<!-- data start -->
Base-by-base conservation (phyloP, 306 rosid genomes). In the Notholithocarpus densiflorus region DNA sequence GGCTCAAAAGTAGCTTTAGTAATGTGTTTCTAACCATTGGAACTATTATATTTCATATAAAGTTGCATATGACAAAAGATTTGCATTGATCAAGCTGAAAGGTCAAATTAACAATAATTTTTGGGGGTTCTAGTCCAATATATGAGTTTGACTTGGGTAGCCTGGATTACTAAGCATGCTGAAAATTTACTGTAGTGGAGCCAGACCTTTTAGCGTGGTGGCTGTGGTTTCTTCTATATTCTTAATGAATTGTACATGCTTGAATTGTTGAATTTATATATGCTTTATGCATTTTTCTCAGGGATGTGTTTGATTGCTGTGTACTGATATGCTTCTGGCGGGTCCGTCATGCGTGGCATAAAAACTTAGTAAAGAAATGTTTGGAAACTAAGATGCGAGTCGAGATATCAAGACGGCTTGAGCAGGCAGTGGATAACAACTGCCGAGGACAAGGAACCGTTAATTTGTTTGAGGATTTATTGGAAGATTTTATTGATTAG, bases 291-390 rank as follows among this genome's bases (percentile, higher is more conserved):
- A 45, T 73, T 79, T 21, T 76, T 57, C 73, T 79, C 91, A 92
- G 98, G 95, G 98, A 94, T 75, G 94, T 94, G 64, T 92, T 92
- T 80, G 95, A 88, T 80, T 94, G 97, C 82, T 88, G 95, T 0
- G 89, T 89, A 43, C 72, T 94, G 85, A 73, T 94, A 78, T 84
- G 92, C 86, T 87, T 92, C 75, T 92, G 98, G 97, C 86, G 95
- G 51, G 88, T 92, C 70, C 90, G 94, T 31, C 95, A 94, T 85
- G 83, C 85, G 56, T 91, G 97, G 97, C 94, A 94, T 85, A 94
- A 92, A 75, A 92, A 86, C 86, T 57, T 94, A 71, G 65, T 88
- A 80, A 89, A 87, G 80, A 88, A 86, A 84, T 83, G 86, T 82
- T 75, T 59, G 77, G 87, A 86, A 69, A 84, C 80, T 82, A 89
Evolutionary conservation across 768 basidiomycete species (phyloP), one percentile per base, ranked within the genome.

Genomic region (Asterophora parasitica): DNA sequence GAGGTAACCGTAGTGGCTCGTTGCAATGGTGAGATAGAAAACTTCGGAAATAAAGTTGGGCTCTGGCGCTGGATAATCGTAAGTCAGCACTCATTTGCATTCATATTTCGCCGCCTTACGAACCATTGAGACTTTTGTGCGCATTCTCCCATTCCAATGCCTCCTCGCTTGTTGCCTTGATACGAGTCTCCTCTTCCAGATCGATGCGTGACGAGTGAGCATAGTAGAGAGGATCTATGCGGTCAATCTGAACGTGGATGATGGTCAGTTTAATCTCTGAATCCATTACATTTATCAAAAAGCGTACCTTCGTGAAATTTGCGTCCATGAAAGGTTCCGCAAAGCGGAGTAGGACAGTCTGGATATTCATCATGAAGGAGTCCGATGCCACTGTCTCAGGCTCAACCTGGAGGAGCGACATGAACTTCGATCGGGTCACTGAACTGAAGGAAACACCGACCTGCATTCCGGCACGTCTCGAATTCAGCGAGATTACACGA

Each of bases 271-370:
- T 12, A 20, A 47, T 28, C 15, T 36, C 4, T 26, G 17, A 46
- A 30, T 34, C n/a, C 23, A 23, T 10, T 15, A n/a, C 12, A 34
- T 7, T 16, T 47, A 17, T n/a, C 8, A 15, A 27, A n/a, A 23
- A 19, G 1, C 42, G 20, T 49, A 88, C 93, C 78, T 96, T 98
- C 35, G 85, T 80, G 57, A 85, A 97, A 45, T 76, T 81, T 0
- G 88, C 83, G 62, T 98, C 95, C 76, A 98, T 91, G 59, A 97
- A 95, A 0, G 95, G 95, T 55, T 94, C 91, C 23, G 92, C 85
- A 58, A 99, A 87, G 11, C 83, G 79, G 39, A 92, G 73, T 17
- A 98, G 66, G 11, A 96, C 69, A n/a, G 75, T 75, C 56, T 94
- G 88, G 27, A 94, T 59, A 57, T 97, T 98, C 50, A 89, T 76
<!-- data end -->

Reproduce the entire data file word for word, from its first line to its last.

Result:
Base-by-base conservation (phyloP, 306 rosid genomes). In the Notholithocarpus densiflorus region DNA sequence GGCTCAAAAGTAGCTTTAGTAATGTGTTTCTAACCATTGGAACTATTATATTTCATATAAAGTTGCATATGACAAAAGATTTGCATTGATCAAGCTGAAAGGTCAAATTAACAATAATTTTTGGGGGTTCTAGTCCAATATATGAGTTTGACTTGGGTAGCCTGGATTACTAAGCATGCTGAAAATTTACTGTAGTGGAGCCAGACCTTTTAGCGTGGTGGCTGTGGTTTCTTCTATATTCTTAATGAATTGTACATGCTTGAATTGTTGAATTTATATATGCTTTATGCATTTTTCTCAGGGATGTGTTTGATTGCTGTGTACTGATATGCTTCTGGCGGGTCCGTCATGCGTGGCATAAAAACTTAGTAAAGAAATGTTTGGAAACTAAGATGCGAGTCGAGATATCAAGACGGCTTGAGCAGGCAGTGGATAACAACTGCCGAGGACAAGGAACCGTTAATTTGTTTGAGGATTTATTGGAAGATTTTATTGATTAG, bases 291-390 rank as follows among this genome's bases (percentile, higher is more conserved):
- A 45, T 73, T 79, T 21, T 76, T 57, C 73, T 79, C 91, A 92
- G 98, G 95, G 98, A 94, T 75, G 94, T 94, G 64, T 92, T 92
- T 80, G 95, A 88, T 80, T 94, G 97, C 82, T 88, G 95, T 0
- G 89, T 89, A 43, C 72, T 94, G 85, A 73, T 94, A 78, T 84
- G 92, C 86, T 87, T 92, C 75, T 92, G 98, G 97, C 86, G 95
- G 51, G 88, T 92, C 70, C 90, G 94, T 31, C 95, A 94, T 85
- G 83, C 85, G 56, T 91, G 97, G 97, C 94, A 94, T 85, A 94
- A 92, A 75, A 92, A 86, C 86, T 57, T 94, A 71, G 65, T 88
- A 80, A 89, A 87, G 80, A 88, A 86, A 84, T 83, G 86, T 82
- T 75, T 59, G 77, G 87, A 86, A 69, A 84, C 80, T 82, A 89
Evolutionary conservation across 768 basidiomycete species (phyloP), one percentile per base, ranked within the genome.

Genomic region (Asterophora parasitica): DNA sequence GAGGTAACCGTAGTGGCTCGTTGCAATGGTGAGATAGAAAACTTCGGAAATAAAGTTGGGCTCTGGCGCTGGATAATCGTAAGTCAGCACTCATTTGCATTCATATTTCGCCGCCTTACGAACCATTGAGACTTTTGTGCGCATTCTCCCATTCCAATGCCTCCTCGCTTGTTGCCTTGATACGAGTCTCCTCTTCCAGATCGATGCGTGACGAGTGAGCATAGTAGAGAGGATCTATGCGGTCAATCTGAACGTGGATGATGGTCAGTTTAATCTCTGAATCCATTACATTTATCAAAAAGCGTACCTTCGTGAAATTTGCGTCCATGAAAGGTTCCGCAAAGCGGAGTAGGACAGTCTGGATATTCATCATGAAGGAGTCCGATGCCACTGTCTCAGGCTCAACCTGGAGGAGCGACATGAACTTCGATCGGGTCACTGAACTGAAGGAAACACCGACCTGCATTCCGGCACGTCTCGAATTCAGCGAGATTACACGA

Each of bases 271-370:
- T 12, A 20, A 47, T 28, C 15, T 36, C 4, T 26, G 17, A 46
- A 30, T 34, C n/a, C 23, A 23, T 10, T 15, A n/a, C 12, A 34
- T 7, T 16, T 47, A 17, T n/a, C 8, A 15, A 27, A n/a, A 23
- A 19, G 1, C 42, G 20, T 49, A 88, C 93, C 78, T 96, T 98
- C 35, G 85, T 80, G 57, A 85, A 97, A 45, T 76, T 81, T 0
- G 88, C 83, G 62, T 98, C 95, C 76, A 98, T 91, G 59, A 97
- A 95, A 0, G 95, G 95, T 55, T 94, C 91, C 23, G 92, C 85
- A 58, A 99, A 87, G 11, C 83, G 79, G 39, A 92, G 73, T 17
- A 98, G 66, G 11, A 96, C 69, A n/a, G 75, T 75, C 56, T 94
- G 88, G 27, A 94, T 59, A 57, T 97, T 98, C 50, A 89, T 76